Full control over raw-material sources, production and packaging, as well as the in-house expertise that this stimulates, enables the Pratley group of companies to develop innovative products, ensure quality control and grow, says Pratley CEO Kim Pratley.
The company, which produces a well-known range of do-it-yourself consumer adhesives and products, as well as high-performance adhesives and electrical cable termination products for industrial applications, turned 70 this year and is set to launch new products for consumer and industrial use within the next few months, he says.
Pratley’s research and development division enables it to develop new products and manu- facture to exacting performance standards. Its in-house expertise and capabilities are key differentiators and underpin its ability to serve industrial sectors with suitable services and products, such as for the mining and manufacturing industries.
“For example, we use the same polymer science expertise from our adhesives work to develop and produce flameproof electrical cable glands, on which people’s lives depend.”
The need to meet performance and service commitments, and control the security of the company’s production are driving the in-house focus of Pratley, he adds.
“Our laboratory provides the synergies of the business. Ultraviolet-resistant rubber cable shrouds, durable flameproof cable glands and our range of epoxies and adhesives are developed because of the cross-pollination of disciplines in the lab that helps us to produce innovative products.”
The Pratley Analytical business division was established because of the company’s in-house testing needs. The division grew with many mining clients requesting sample testing services. It continues to serve the industry.
Meanwhile, the company also develops mineral products from the raw materials it processes at its Chamdor facility, in Johannesburg, specifically perlite and the zeolite called clinoptilolite.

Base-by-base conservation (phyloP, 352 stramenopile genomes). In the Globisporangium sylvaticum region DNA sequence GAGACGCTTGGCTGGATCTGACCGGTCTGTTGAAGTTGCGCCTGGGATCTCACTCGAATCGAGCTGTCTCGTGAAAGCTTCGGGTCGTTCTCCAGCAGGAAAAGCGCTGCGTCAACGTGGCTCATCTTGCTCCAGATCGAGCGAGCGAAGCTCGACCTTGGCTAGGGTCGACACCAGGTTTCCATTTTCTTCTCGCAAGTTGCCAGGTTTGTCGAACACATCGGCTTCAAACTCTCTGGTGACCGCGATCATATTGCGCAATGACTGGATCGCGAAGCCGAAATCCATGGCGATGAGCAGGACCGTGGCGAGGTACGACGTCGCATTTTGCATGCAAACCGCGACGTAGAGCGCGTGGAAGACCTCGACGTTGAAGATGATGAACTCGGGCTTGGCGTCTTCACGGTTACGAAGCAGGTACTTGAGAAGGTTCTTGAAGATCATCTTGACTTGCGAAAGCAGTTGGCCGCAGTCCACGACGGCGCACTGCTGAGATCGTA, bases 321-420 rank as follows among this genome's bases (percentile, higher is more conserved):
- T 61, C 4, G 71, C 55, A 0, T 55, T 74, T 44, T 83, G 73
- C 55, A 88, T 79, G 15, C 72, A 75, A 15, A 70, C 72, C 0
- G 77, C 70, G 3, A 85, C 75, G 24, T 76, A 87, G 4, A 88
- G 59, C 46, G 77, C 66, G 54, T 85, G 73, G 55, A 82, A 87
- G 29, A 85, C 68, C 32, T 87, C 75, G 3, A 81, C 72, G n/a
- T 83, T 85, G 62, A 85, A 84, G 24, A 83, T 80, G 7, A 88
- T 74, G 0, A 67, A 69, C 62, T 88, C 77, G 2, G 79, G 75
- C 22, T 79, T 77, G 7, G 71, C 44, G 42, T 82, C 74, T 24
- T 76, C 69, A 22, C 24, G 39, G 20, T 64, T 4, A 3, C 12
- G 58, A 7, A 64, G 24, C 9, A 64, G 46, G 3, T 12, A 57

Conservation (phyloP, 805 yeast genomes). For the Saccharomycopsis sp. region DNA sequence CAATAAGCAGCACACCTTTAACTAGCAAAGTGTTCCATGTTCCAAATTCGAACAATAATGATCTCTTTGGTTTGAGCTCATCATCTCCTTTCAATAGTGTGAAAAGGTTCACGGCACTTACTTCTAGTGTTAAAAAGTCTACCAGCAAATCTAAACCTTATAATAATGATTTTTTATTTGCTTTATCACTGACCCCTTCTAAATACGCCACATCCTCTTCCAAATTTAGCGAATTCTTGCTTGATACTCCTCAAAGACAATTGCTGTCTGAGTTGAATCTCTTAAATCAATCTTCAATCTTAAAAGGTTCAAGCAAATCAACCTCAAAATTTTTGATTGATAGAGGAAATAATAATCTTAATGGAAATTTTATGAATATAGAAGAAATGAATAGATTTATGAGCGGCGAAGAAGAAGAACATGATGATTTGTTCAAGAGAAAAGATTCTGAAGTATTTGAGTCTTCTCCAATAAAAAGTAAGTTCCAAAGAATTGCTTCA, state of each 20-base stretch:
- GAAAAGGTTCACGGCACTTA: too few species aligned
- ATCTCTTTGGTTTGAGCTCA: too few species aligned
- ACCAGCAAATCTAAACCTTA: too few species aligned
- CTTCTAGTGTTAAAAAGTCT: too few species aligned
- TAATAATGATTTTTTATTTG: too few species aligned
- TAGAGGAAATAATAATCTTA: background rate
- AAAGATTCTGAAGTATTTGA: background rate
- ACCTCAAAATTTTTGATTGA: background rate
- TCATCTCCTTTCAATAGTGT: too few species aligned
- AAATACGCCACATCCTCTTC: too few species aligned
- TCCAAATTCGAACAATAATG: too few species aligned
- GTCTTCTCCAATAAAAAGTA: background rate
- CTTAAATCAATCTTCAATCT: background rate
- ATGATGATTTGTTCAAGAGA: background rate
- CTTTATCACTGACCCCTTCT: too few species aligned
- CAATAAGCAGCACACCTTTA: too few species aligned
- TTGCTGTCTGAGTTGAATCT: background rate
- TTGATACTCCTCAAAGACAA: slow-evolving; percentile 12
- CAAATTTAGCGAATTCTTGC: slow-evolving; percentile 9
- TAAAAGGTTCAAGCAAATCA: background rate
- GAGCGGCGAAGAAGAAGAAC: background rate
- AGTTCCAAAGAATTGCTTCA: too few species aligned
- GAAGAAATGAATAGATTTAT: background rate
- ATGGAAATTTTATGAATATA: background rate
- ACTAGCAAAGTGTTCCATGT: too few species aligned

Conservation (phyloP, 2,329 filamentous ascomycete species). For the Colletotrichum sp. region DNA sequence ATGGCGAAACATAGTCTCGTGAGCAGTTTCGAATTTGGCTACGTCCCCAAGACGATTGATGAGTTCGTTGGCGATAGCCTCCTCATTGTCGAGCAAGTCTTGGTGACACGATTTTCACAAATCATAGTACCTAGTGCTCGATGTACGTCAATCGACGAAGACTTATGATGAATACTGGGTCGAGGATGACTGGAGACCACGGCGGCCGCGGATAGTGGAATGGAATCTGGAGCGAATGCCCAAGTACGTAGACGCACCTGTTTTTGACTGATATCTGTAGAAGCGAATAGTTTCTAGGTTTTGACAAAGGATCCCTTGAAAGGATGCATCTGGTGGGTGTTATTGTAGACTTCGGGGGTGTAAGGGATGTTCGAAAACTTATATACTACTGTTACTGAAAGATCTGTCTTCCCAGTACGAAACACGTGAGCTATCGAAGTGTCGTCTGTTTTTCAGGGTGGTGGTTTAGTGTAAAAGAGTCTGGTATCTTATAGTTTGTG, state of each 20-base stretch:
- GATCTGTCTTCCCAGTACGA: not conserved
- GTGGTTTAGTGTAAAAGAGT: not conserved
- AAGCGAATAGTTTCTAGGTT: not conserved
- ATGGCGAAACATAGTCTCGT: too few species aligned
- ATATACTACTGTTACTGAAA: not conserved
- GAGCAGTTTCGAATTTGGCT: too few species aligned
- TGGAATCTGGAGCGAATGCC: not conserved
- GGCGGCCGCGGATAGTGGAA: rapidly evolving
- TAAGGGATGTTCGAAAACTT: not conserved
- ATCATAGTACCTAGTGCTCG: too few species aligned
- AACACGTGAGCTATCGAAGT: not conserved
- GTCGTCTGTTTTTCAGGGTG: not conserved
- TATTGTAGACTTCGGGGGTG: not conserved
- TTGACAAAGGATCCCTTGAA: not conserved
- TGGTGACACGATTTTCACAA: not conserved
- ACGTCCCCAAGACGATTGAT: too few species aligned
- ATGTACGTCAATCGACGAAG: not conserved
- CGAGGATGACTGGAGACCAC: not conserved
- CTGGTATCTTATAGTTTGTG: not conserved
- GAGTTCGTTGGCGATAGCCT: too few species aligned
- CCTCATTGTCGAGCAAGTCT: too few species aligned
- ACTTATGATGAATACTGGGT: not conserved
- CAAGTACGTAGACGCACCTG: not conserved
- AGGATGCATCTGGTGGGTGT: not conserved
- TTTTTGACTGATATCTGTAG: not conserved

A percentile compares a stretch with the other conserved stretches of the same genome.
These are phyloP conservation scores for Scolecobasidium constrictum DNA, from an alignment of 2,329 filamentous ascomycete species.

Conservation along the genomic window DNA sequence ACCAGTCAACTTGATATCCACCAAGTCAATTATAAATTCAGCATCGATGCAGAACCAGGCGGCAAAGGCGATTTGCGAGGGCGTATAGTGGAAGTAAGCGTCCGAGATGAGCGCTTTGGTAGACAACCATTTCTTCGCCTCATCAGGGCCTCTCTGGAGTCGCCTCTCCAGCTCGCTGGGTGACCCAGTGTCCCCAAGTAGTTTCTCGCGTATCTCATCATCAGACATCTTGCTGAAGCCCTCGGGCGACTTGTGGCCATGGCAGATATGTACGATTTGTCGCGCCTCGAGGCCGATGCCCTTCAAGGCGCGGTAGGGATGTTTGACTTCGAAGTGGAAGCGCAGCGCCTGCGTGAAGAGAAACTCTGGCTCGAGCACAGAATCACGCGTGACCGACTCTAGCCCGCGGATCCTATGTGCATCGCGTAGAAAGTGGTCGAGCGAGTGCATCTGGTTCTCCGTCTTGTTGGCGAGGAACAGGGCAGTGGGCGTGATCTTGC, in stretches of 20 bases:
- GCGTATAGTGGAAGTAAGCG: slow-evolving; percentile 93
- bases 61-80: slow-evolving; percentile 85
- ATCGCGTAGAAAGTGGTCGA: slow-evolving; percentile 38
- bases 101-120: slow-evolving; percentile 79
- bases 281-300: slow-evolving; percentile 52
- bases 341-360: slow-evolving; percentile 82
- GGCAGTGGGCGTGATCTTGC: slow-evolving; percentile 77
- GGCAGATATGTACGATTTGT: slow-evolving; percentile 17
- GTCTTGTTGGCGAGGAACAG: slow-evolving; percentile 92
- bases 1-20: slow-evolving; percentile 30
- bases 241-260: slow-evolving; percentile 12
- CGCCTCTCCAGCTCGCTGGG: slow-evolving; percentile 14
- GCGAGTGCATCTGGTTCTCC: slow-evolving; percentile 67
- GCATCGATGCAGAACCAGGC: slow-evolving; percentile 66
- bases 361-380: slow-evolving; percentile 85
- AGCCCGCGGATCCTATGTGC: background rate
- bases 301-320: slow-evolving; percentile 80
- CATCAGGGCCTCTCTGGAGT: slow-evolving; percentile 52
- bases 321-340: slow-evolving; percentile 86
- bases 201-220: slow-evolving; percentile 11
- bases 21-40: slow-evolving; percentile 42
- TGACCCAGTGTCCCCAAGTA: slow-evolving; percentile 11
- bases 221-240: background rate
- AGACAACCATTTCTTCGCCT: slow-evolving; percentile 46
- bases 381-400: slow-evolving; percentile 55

The perlite, a form of volcanic glass, is used to produce lightweight concrete screeds, thermal insulating plasters, cryogenic tank insulation, metal slag coagulants and horticultural growing mediums.
Pratley crushes it to sugar-grain size and places it in a furnace. The water inside the grains expands, producing millions of spherical microbeads with useful thermal insulating and fireproofing properties.
The zeolite can also be used as a molecular sieve, with openings in the structure 5 angstrom in diameter, which enables it to scrub certain gases, such as carbon dioxide, from a gas feed.
Clinoptilolite, which has a negatively charged microstructure, has pollution-control properties and has been used to clean up the Chernobyl, Three-Mile Island and Fuku-shima nuclear disasters.
“A commercial use for clinoptilolite is as a pool-filtration medium that removes excess ammonia from water, reducing the formation of harmful chloramines and the use of chlorine.”
The company has also worked on using clinoptilolite to design a catalyst to produce liquid hydrocarbon fuel from natural gas through a steam reformation processes.
“We will launch two new products in the next few months and are developing more new products. We are also pushing to grow our exports and increase the number of countries to which we export,” concludes Pratley.